NEIGHBOURING THE state of Alaska and the province of British Columbia, the Yukon is often overlooked when deciding on a destination in North America. The vast territory is home to some of the most diverse and captivating landscapes, a strong wildlife presence, rich history, charming small towns and the Aurora Borealis.
Whitehorse is located a short two-and-a-half hour flight north from Vancouver and after spending the entire flight with my head pressed against the window, the scenery had me prepared for what was to come.
Being based in Whitehorse, it did not take long to realise that what the city may lack in size, it certainly makes up for in heart and hospitality. The Yukon residents are some of the nicest Canadians you will come across and considering that statement can be applied countrywide, that’s saying a lot!
Downtown Whitehorse is as charming as they come – a petite area with wooden slated buildings, colourful murals and views of the powerful Yukon River. A couple of hours into our trip, we were quick to learn the rich history that such a small town holds and what a huge importance it had on the Klondike Gold Rush of the 1800s. Standing proud by the river are both the SS Klondikeand the White Pass & Yukon Route rail station which both played huge roles in the transportation and access to the goldmines.
Whitehorse is the perfect gateway to surrounding towns and attractions. Just short of a two-hour drive, you’ll find yourself in Haines Junction where you’ll have easy access to the Kluane National Park and Reserve.
Our office for the day was a small eight-seater airplane which flew us through the world’s largest UNESCO World Heritage site. We got so close and personal to the magical snow land above the mountains that you could almost smell it. There is something incredibly awe-inspiring about being so close to untouched nature while being so far removed from your everyday life that it truly gives you a moment of clarity and perspective.
Visiting Da Ku Cultural Centre is a must-see in Haines Junction as we met with our First Nation guide and were taught, in great articulation and detail, the connection of the mountains, glaciers and natural wonders we had just witnessed to the lives of the tribes who inhabit the area.
One small shift of a glacier can impact the flow of water, resulting in a cut of salmon supply to feed the First Nation tribes. Our guide also taught us about the process the First Nation tribes have gone through to claim back the names of their land, with the first treaty taking 20 years (1973-1993) to be signed.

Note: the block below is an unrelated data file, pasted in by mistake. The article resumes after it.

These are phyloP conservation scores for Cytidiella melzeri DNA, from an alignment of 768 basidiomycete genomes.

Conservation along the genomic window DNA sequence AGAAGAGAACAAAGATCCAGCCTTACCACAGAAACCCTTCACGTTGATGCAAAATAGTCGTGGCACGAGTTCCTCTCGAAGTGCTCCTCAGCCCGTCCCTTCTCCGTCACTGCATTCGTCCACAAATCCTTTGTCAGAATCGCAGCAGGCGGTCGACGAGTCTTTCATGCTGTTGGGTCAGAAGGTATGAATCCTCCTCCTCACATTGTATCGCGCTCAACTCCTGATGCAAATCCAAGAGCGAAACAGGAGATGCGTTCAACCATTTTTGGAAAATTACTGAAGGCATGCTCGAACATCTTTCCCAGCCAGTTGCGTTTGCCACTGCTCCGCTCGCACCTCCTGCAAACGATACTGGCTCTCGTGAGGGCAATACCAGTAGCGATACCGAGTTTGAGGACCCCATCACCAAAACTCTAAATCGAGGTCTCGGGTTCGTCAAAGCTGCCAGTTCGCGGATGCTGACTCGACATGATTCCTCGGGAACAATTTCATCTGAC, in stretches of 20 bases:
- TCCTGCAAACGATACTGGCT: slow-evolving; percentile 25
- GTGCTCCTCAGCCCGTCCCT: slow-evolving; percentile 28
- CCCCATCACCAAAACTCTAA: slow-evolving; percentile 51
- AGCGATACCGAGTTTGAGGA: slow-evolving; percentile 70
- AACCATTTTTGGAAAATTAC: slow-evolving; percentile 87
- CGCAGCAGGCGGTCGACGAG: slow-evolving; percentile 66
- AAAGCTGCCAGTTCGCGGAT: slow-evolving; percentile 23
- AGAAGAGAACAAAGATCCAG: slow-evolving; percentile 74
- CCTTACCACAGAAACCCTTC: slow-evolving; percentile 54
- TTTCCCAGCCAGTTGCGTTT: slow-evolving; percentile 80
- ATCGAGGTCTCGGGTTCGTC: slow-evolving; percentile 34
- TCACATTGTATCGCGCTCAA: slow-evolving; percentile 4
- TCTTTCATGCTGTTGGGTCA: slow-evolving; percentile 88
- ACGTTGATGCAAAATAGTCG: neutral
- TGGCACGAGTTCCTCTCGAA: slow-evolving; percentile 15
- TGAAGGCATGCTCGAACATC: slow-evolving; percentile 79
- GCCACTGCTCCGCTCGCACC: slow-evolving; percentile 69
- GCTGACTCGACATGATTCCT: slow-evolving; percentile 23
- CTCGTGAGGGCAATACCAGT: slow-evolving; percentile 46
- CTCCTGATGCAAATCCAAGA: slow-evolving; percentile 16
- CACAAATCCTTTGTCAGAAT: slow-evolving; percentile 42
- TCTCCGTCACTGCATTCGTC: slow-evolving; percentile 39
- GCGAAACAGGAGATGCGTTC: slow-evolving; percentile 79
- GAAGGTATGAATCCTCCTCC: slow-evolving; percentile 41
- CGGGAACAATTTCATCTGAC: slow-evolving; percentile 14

As an animal lover, I was excited to visit the Yukon Wildlife Preserve where animals are rescued and nurtured back to health in habitation areas created to closely resemble their real-life surroundings. Their main aim is to treat the animals to the point of being released back into the wild, or to offer a safe place for those who would not otherwise survive in the wilderness.
The staff are incredibly professional, knowledgeable and passionate about their project and can teach you a thing or two about caribou, moose, mountain goat and many other breeds.
An hour from Whitehorse you will find a quaint little town called Carcross. Here you will find a large First Nation presence with towering totem poles, detailed wall murals and colourful native paintings. We visited the talented carving artist, Keith Wolfe, who taught us the importance of keeping their culture alive through art and sculpture, and it was fascinating to learn about the struggles they faced to pave their way to reconciliation and recognition.
While all the daytime excursions were a highlight in themselves and completely different to any other destination, there is one other thing that drives people (and myself) to visit the Yukon. Each night, we travelled away from the city lights to hunt down the Aurora Borealis.
Fighting through freezing temperatures and sleep deprivation is completely worthwhile when you first spot the green lights dancing above your head. We were lucky to see it each night that we ventured out, with every show as spectacular as the previous one. Make sure to bring along a camera with slow shutter speed so that you are able to capture this phenomenon.
The Yukon has a lot to offer someone who enjoys being surrounded by kilometres and kilometres of untouched nature, soft adventure and doing something a little different. There are several cities to choose from and with accommodation ranging from inns to luxury lodges all the way through to camping in the summer, I can guarantee that you will leave there wishing that ‘Yukon’ do it all over again.
Natalia travelled courtesy of Destination Canada and Travel Yukon.
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